Just Finished

I finished Warp by Lev Grossman, which deserves its status as a little-known forerunner of The Magicians trilogy (to be clear, it's not a prequel, but I can see where its talents and influences bloomed into The Magicians).

I finished Fangirl by Rainbow Rowell, a library audiobook, and now I see what the fuss is about. It's a clever mash-up of fantasy, contemporary, and romance set in a college environment. I especially loved how Rowell explored the world of fanfiction, and it read so real to me that I didn't realize she didn't grow up with fanfiction the way the protagonist, Cath, does, which makes it even more impressive.

I also DNF-ed The Sweet Dove Died by Barbara Pym. The writing style was delicious, like a twentieth-century Jane Austen, but I didn't care for the characters and couldn't find anything redeeming in them or particularly interesting in their actions.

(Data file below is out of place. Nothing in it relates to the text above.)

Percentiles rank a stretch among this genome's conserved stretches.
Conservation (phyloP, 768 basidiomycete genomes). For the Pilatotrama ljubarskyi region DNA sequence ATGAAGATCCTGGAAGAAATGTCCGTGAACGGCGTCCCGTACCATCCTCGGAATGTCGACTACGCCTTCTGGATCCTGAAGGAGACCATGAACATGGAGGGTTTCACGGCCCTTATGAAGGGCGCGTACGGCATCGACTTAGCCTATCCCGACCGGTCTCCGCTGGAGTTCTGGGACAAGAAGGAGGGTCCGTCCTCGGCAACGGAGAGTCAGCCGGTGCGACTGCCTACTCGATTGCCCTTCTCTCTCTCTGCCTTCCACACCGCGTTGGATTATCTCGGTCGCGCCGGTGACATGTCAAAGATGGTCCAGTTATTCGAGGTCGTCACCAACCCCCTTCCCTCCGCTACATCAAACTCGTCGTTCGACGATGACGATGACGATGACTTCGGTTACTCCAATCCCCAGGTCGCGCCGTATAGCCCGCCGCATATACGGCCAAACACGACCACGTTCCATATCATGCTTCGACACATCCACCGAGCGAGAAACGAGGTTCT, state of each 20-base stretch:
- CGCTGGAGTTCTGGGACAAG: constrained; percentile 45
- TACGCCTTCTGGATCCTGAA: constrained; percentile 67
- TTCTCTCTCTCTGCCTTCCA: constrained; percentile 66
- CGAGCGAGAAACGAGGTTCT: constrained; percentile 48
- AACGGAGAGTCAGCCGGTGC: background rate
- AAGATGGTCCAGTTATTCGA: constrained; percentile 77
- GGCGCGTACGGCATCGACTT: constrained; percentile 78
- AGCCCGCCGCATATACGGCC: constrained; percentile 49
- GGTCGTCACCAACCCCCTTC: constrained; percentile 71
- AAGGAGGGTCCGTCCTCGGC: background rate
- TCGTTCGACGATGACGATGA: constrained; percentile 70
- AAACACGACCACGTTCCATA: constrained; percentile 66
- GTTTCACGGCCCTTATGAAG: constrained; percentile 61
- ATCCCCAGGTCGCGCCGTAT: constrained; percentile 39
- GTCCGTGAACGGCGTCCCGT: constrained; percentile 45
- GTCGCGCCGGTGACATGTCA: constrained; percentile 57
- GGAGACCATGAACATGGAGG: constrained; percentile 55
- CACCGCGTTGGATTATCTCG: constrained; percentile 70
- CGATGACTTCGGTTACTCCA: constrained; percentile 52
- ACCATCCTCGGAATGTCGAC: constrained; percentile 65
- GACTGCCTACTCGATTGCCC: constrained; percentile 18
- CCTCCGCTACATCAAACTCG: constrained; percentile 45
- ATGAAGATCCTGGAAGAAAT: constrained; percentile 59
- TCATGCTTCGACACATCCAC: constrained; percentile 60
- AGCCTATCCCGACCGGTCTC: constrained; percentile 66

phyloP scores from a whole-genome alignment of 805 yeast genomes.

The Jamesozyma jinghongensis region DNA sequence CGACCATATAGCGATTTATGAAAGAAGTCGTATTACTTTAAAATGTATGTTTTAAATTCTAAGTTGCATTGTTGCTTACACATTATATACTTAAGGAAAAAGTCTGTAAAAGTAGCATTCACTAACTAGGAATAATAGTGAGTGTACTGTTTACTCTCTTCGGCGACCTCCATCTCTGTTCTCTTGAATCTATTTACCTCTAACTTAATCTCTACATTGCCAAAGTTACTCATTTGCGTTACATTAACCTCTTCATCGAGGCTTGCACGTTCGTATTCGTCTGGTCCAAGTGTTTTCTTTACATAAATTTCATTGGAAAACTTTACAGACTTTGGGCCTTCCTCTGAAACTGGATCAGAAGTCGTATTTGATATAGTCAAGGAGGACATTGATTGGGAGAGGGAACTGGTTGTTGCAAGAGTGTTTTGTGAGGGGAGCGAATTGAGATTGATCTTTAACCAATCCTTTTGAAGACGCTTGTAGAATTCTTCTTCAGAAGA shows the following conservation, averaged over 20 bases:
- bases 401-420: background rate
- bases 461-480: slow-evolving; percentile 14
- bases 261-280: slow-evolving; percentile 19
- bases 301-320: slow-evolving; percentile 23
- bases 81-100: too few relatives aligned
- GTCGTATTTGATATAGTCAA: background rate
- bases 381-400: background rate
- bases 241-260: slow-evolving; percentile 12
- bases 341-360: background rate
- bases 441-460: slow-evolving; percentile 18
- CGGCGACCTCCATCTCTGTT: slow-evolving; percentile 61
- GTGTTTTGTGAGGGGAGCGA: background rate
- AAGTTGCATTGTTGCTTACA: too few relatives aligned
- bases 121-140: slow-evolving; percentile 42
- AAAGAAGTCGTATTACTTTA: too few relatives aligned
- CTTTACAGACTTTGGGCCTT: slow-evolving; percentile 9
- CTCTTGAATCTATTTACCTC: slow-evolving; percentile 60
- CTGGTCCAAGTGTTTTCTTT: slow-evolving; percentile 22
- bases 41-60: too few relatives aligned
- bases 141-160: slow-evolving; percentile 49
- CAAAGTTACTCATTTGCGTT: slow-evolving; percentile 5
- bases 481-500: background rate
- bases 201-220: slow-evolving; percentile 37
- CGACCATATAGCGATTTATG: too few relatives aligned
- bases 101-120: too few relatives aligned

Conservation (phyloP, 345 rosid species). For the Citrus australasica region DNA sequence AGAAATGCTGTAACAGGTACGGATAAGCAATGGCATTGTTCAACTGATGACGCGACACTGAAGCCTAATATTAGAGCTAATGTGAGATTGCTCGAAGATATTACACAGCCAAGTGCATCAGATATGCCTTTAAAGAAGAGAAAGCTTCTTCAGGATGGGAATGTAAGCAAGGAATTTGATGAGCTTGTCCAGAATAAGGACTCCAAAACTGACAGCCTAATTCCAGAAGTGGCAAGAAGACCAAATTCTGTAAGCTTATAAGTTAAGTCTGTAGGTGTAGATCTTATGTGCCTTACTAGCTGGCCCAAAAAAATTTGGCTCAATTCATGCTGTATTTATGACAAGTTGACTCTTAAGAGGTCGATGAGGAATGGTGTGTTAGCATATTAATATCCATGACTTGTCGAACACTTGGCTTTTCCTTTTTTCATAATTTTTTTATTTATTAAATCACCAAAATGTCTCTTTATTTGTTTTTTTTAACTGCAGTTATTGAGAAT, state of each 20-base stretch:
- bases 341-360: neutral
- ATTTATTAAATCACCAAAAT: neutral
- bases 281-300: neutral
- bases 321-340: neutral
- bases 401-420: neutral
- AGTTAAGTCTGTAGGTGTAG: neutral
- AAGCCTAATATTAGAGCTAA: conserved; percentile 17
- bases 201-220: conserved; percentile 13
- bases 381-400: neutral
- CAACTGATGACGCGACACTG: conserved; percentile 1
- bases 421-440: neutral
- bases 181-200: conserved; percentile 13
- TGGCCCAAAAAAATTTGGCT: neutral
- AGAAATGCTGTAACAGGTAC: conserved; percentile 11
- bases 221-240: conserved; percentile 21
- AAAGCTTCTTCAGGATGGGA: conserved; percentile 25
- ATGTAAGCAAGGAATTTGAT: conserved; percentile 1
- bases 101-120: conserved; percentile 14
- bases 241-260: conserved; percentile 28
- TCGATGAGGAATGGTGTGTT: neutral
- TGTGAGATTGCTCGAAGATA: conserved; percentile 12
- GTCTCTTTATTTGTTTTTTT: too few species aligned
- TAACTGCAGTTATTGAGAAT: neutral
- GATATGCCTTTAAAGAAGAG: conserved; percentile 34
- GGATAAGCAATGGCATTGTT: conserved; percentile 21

Currently Reading

Currently, I'm listening to another library audiobook, Storm Front by Jim Butcher, the first in the Dresden Files series. So far, it's okay, although I'm not loving the narrator/protagonist Harry Dresden's "old-fashioned guy" persona (he goes on a rant about how opening doors for the 'fairer sex' can't possibly be wrong) in this day and age.

I'm also currently reading a translation of The Elder Edda, an ancient compilation of Nordic myths. So far, I'm enjoying it!